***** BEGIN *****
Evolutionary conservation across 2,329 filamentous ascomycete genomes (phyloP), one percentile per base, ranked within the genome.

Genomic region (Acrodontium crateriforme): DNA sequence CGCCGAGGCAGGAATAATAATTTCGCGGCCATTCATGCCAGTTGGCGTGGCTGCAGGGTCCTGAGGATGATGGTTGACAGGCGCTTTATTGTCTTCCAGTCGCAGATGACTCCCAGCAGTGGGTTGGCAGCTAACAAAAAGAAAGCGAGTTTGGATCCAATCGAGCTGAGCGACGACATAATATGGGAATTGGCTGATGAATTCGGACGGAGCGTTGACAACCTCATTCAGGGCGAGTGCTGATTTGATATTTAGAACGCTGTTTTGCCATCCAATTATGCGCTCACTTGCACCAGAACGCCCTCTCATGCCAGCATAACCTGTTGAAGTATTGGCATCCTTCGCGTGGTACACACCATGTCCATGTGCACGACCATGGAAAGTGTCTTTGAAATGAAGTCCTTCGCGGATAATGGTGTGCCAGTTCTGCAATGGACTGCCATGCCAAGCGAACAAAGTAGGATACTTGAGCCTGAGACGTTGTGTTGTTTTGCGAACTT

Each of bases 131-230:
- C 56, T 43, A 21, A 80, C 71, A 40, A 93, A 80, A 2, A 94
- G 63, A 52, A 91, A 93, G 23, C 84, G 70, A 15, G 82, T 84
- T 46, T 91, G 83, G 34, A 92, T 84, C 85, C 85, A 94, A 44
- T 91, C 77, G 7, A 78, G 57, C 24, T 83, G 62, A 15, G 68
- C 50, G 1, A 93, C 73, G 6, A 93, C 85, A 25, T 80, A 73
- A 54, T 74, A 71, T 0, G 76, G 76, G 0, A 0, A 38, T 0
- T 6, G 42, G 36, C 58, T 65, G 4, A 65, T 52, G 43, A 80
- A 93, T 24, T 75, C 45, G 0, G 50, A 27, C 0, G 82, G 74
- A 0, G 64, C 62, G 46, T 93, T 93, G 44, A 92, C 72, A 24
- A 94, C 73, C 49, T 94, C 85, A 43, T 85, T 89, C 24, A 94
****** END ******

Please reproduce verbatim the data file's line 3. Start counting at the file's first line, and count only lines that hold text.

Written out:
Each of bases 131-230: